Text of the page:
If you ask anyone to name Canadian cities, you are likely to get two places more often than any other. Toronto, Ontario and Montreal, Quebec, for example, are two world-famous cities for various reasons. With just five hours of country highway lying between these two urban spots, it’s become very popular to make the journey between these two distinctly Canadian cities. While one might think there isn’t much to see in the wilderness between these two spots, there are actually a number of unique stops one can make over the course of this trip. To find out what you could be missing, we asked JustFly, an online travel agency, what exactly you should do between point A and point B.

First Stop: The Big Apple

No, not that Big Apple. Just East of Toronto you come across the small town of Colborne, Ontario. While this tiny town seems like just a small dot on the map, it is also home to The Big Apple pie shop. You can try as hard as you want, but you can’t miss the giant apple on the side of the road.

roadtripont1

Complete with a sign that claims more than 5,000,000 pies sold, this shop has a reputation for having great pies and other neat souvenirs. You can’t miss it, nor should you, and it’s a great first stop if you happened to hit traffic on the way out of the Greater Toronto Area. Don’t take our word for it, though. Check out JustFly’s review for more details.

Second Stop: Sandbanks Provincial Park

You like sand? You like fresh water? What about massive sand bars and dunes while sitting in fresh water? Then Sandbanks Provincial Park is a must-visit. Featuring the world’s largest fresh water sand bar and dune system, Sandbanks is one of the best beaches to sit and just relax. It’s true that its Northern location can make the water a little brisk if you aren’t there during warmer weather, but if you’re lucky enough to catch a day with warm water, there may not be a better beach in all of Canada. Keep in mind that the sand at this park is very active, making it necessary at times to relocate the roads keep them accessible to the public.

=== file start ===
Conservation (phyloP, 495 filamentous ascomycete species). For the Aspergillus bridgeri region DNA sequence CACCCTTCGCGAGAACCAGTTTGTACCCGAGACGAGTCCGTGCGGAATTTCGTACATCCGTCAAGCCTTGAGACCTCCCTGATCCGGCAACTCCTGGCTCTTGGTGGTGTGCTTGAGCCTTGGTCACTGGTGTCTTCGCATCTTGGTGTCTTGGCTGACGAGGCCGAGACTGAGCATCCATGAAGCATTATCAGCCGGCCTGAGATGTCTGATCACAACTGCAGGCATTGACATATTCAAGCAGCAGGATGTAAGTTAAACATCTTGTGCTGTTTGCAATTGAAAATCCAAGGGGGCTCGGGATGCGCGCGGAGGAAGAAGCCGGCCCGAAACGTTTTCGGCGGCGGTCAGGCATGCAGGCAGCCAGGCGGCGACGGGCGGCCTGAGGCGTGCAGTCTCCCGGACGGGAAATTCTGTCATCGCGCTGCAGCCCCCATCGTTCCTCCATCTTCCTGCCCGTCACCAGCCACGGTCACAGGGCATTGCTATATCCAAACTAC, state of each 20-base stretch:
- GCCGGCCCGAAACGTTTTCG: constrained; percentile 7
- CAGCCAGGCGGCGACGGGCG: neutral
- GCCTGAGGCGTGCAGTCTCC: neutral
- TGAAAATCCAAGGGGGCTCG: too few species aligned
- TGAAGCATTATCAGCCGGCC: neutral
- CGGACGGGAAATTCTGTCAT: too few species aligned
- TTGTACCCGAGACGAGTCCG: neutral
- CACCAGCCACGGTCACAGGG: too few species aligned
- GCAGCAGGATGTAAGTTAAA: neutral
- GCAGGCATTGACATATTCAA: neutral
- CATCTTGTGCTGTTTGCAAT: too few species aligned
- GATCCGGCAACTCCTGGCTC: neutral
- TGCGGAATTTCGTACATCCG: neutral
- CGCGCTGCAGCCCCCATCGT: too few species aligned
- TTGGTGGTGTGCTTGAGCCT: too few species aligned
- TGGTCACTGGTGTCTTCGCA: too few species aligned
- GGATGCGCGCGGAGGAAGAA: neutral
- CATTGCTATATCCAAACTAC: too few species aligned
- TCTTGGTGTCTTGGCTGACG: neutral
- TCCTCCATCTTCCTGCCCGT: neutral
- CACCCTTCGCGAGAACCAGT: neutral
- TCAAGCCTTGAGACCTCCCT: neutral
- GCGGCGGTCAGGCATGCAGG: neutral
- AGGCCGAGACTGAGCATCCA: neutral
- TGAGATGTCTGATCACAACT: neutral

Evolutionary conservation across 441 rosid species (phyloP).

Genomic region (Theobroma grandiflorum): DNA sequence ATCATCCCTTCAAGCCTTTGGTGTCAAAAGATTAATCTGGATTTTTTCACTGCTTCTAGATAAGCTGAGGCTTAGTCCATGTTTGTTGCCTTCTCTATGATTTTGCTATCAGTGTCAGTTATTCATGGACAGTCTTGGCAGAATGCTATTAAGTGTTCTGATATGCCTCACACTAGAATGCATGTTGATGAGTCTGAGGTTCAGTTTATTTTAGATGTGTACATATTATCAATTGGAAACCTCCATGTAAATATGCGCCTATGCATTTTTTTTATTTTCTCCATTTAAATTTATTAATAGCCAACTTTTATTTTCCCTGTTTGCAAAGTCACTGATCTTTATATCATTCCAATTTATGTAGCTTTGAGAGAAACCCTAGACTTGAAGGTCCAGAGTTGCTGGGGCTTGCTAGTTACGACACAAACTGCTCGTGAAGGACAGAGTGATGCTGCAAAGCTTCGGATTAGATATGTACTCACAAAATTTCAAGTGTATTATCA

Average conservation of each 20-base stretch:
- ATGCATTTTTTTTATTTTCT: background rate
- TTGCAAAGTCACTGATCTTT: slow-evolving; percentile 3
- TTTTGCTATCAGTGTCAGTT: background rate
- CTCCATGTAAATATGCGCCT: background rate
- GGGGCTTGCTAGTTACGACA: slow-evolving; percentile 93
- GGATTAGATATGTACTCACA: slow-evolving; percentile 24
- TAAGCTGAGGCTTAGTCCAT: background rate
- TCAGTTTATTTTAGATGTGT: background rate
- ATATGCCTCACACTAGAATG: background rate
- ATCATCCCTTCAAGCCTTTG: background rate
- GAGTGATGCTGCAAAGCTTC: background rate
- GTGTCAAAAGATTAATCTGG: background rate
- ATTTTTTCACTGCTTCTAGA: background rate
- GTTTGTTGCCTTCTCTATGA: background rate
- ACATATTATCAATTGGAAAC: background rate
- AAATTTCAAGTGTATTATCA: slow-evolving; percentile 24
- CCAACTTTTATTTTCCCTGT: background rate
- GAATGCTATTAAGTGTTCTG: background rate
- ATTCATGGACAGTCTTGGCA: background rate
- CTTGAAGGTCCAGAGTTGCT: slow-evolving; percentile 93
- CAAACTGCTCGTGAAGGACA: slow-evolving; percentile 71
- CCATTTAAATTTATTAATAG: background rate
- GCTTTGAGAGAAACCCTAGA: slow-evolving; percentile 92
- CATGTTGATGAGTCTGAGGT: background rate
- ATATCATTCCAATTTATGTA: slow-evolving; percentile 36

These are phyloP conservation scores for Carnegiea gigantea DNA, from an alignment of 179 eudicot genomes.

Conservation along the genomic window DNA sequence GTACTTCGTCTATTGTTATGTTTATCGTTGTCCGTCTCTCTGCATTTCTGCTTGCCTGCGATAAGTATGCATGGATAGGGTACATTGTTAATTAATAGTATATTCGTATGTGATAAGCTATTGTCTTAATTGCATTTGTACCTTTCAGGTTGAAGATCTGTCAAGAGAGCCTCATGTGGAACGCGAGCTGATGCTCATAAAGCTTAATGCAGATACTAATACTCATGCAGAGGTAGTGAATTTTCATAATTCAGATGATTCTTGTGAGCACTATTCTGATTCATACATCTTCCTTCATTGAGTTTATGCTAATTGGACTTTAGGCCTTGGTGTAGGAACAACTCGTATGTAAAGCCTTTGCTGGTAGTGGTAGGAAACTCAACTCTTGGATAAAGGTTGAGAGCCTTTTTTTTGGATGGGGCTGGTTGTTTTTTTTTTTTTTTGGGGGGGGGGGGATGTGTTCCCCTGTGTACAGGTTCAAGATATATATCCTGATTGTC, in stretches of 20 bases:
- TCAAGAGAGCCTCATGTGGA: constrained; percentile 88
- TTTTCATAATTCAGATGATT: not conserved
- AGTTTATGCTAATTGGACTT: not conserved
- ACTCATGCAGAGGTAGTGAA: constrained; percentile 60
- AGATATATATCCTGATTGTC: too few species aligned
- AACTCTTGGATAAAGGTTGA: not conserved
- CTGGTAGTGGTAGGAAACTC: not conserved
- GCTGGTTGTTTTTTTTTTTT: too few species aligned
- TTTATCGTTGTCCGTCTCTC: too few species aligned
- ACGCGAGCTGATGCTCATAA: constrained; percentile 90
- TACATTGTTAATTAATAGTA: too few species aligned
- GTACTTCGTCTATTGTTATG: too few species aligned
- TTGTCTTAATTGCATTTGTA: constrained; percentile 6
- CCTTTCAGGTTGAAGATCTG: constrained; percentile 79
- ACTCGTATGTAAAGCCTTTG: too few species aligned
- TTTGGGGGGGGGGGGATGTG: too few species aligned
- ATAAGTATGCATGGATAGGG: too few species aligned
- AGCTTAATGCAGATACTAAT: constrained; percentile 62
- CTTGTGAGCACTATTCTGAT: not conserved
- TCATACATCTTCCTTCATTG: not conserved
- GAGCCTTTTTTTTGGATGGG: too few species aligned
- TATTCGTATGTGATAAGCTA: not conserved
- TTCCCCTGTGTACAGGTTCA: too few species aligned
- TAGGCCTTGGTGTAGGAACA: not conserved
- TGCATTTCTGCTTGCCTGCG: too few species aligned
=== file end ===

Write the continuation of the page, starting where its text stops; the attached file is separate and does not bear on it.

Third Stop: Thousand Islands

The name itself can be deceiving, as there are actually 1,864 islands in the region, according to JustFly.  Nevertheless, the Thousand Islands area will certainly provide a relaxing experience. Whether you just want to ride the Thousand Islands Parkway to get a break from the relentless 401 highway, or you are looking for some great sightseeing hikes and boat trips, this region has something for everyone. Nestled between Ontario and Northern New York State, the islands are held to high standards. In fact, a land mass is required to protrude from the water year-round, occupy at least one square foot, and support at least two living trees to be counted as one of the nearly 2,000 islands.